Genre: Young Adult Fiction
Author: Sarah J. Maas
Assasin’s Blade is a prequel to the seven-book Throne of Glass series and is broken up into five sections each depicting a significant event in the protagonist, Celeana Sardothien’s life. We learn that she is the best assassin in the Assassin’s Guild which is led by a domineering male authority figure called Arobynn Hamel. She is arrogant and brash which contributes to the arc of her character and lands her in complicated situations, some of which are good and some nearly get her killed. She finds love, heartbreak, finds friends, is betrayed, learns discipline, and how to have fun and live in the moment.
This young adult fiction novel is full of action with a fun hint of romance and fantasy to start off the series. We get a taste for how the world has been changed since magic left the realm and for the loyalty that Celeana feels for the people that she loves.
While this was not originally written first I do feel that it belongs at the beginning of the series. It was entirely by accident that I read it before Throne of Glass because I was unaware that it wasn’t the official beginning of the series but I feel that it makes a splendid introduction to the world and provides a vivid back story that makes you fall in love with Celeana before her will is tested in the Throne of Glass novel. It also allows you to understand why she struggles against her relationship to characters that she meets in the Throne of Glass novel including the Crown Prince, Dorian Havilliard, and the Captain of the Guard, Chaol.
WARNING: SPOILERS BEYOND THIS POINT
Celeana is a very interesting, complicated character which I become very invested in her finding a happy ending. Unfortunately, this book did everything to thwart that desire which made it impossible to put down but was also maddening. In the first story, the Assassin and the Pirate Lord, she frees 200 slaves and begins falling for Sam Cortland, the rival of her skill in the Assassin’s Guild. Because they’re rivals this could be considered an enemies to lovers romance, but I never felt like he was truly her enemy so much as her competition. Her master, Arobynn Hamel, doesn’t find her stunt with freeing the slaves to be endearing and he punishes her for it in ways that are straight abuse and in the second and third stories, the Assassin and the Healer and the Assassin and the Desert, she travels across the continent to train with the Mute Master of the Silent Assassins who live in a desert. She helps the healer to defend herself and to venture on to her dream of training with the healers in the city, Antica, a dream which she had essentially given up ever being able to achieve. In the desert, she finds a friend, Ansel, who teaches her how to enjoy life and a master who teaches her discipline and shows her that being in authority does not excuse abuse. She is betrayed by her friend, Ansel, and must defend the master and the Silent Assassins from her attack on them because her anger has fueled a hatred that has encompassed everything. Celeana spares her life and sends her on her way.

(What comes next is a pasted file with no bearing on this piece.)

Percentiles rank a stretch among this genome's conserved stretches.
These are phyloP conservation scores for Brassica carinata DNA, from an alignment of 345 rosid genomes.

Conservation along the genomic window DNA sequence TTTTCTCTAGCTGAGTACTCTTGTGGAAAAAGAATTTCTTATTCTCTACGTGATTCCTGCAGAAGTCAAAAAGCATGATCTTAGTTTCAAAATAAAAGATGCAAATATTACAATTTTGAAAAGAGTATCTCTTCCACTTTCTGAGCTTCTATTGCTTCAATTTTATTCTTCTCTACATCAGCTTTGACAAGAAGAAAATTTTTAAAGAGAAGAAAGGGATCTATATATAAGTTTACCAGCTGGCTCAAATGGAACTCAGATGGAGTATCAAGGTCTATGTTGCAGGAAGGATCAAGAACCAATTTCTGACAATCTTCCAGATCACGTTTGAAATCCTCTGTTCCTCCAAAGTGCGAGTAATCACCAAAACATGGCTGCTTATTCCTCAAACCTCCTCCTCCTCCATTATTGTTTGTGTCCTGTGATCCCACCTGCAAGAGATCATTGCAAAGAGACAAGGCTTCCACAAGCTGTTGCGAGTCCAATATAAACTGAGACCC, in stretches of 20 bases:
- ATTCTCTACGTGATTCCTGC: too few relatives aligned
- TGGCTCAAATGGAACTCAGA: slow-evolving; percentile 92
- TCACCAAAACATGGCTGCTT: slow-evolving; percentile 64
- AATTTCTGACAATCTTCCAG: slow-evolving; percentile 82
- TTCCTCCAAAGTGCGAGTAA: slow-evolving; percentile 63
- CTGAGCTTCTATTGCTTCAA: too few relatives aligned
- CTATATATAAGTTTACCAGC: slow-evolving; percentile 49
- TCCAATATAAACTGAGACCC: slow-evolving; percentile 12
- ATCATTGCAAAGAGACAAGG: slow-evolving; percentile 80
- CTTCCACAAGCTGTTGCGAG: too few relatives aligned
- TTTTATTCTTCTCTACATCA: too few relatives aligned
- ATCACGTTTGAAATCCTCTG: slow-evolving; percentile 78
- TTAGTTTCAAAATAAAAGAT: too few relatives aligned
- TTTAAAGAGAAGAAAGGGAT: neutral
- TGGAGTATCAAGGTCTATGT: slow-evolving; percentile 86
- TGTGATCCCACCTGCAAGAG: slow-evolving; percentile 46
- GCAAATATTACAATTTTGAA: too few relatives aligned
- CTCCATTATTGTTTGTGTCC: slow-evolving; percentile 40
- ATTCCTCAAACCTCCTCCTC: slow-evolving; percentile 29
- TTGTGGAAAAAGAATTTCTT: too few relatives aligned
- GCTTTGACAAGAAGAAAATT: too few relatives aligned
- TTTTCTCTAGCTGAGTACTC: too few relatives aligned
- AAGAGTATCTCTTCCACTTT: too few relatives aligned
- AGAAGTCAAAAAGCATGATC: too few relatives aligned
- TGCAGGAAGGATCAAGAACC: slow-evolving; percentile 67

When Celeana returns to Rifthold she has enough money to pay her way free of her master but her fear wins out and she allows him to shower her with gifts. He gives her a job but this job is a betrayal in itself because he is tricking her into supporting the slave trade. She is lied to by Arobynn who takes joy in manipulating her feelings and because of this she buys her and Sam’s way out of his debt but they still belong to the Guild. They begin to form a life together and we get a glimpse of their life together but Arobynn cannot stand to have one of his ‘possessions’ belong to someone else so when they buy their way out of the guild he tricks them into taking a job which is really a trap. He has Sam tortured and then shows his body to Celeana, which is its own form of torture, and then manipulates her into escaping her rooms and going to confront Sam’s killer where she is trapped and given to the king. Arobynn likely expected the king to execute her but as a sadist himself, he decides that the worst punishment for Celeana would be to be made a slave and so the book ends with her being banished to the salt mines of Endovier.